Carl Icahn said he’ll investigate stock sales made by Forest Laboratories Inc. Chief Executive Officer Howard Solomon as the billionaire investor pursues his second proxy fight against the drugmaker.
Icahn, in a letter to Solomon today, said Forest management made “a savvy bet against” the New York-based drugmaker’s prospects by selling shares before its top-selling therapy, the antidepressant Lexapro, lost patent protection in March.
“We intend to thoroughly investigate by all available means whether the knowledge you had at the time you sold your stock was fully disclosed to other less fortunate shareholders and to determine how you were so prescient in selling your Forest stock at prices well above the current market,” Icahn, 76, wrote.
Icahn, Forest’s second-largest stockholder with 9.9 percent of shares outstanding as of May 29, has nominated four directors and last week sued the company for access to its books and records. Icahn failed last year to get any of his four nominees elected to the board.
Icahn also urged Solomon to avoid a “contentious and costly proxy fight” and give him board seats. That strategy allowed Icahn to place two directors on the board of Cambridge, Massachusetts-based Genzyme Corp. in 2010 after posting a slate of four nominees. Genzyme was sold to Paris-based Sanofi last year for about $20.1 billion.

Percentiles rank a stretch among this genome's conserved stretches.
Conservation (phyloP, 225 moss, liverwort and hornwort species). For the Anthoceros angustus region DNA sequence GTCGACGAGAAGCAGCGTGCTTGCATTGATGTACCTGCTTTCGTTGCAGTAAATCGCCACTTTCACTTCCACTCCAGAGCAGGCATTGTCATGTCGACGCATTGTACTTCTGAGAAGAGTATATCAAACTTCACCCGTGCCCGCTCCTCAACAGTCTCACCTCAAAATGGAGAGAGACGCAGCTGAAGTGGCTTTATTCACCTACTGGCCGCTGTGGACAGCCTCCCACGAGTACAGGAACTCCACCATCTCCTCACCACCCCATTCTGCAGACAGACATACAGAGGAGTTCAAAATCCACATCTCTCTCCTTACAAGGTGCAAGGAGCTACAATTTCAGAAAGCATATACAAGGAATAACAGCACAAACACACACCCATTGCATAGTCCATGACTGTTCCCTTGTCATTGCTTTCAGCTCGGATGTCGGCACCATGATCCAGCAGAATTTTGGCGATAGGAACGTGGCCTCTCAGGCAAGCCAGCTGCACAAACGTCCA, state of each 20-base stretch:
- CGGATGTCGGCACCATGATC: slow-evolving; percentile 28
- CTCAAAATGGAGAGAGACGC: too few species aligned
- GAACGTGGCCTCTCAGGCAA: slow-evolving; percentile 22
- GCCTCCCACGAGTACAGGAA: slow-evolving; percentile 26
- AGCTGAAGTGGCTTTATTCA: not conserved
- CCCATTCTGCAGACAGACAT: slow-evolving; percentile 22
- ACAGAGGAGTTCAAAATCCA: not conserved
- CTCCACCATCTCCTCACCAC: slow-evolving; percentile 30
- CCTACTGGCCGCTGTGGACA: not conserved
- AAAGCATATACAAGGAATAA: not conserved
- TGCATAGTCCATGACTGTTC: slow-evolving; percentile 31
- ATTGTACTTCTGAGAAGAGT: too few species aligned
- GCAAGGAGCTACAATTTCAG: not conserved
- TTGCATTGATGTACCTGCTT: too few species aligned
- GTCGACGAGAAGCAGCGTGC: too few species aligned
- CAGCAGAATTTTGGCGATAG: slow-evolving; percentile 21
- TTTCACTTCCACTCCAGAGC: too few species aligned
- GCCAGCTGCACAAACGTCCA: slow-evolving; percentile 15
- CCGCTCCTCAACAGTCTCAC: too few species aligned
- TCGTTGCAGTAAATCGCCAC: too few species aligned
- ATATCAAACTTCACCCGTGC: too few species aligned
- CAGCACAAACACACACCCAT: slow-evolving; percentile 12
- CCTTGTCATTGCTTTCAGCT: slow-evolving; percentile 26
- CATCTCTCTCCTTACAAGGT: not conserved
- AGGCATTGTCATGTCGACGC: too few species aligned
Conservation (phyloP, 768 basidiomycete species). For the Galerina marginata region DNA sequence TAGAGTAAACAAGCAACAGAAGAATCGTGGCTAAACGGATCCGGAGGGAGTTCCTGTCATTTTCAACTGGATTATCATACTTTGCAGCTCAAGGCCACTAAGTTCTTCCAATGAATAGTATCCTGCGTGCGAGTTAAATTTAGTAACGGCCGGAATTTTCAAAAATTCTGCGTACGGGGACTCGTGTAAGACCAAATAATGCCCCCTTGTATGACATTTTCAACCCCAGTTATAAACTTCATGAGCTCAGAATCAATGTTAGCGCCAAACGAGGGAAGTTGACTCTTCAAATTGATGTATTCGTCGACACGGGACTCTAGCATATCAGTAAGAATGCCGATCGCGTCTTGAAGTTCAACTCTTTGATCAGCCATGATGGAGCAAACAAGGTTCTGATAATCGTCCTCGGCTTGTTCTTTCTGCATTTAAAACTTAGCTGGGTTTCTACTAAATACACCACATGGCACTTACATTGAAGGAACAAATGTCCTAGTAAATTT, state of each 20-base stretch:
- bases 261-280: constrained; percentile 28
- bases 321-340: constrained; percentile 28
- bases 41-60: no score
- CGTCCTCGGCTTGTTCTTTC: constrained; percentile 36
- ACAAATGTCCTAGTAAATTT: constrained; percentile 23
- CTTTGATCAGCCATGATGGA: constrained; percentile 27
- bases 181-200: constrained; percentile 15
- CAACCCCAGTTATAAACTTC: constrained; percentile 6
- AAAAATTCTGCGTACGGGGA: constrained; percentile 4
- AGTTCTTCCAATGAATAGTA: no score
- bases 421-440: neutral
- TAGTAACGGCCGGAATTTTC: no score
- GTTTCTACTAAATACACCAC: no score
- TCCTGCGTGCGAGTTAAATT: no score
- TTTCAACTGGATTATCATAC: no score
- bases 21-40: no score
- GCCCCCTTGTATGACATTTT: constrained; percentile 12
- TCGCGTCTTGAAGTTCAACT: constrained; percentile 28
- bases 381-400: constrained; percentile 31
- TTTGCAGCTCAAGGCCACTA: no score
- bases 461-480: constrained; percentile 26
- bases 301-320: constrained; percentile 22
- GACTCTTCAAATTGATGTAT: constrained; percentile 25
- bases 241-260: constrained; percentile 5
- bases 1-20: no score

Forest said its shareholders support the company’s current direction.
“We are not surprised by Mr. Icahn’s theatrical display of self-serving rhetoric, but his public rants do not serve any useful purpose,” the company said in a statement. “Forest has always been willing to listen to its shareholders who offer substantive and helpful suggestions.”
Icahn contends that Solomon sold more than $500 million of Forest stock and oversaw a decline of 50 percent in the company’s share price. He also has demanded the company provide a succession plan for the 84-year-old chief executive officer and today criticized the promotion of Solomon’s son, “whose only other experience involves promoting movies,” Icahn wrote in his letter.
The stock fell 68 percent from a high of $57.84 in 2007 to $18.79 in March 2009, and has rebounded since then. Forest rose 2.3 percent to $35.79 at the close of trading today.
Forest said in its June 29 statement that Icahn has ignored the progress the company has made in the last year, such as bringing three drugs to the market and filing for approval of two others. The drugmaker also said it’s involved in “ongoing succession planning,” and that it would be “both inappropriate and unusual” to announce a successor to Solomon now.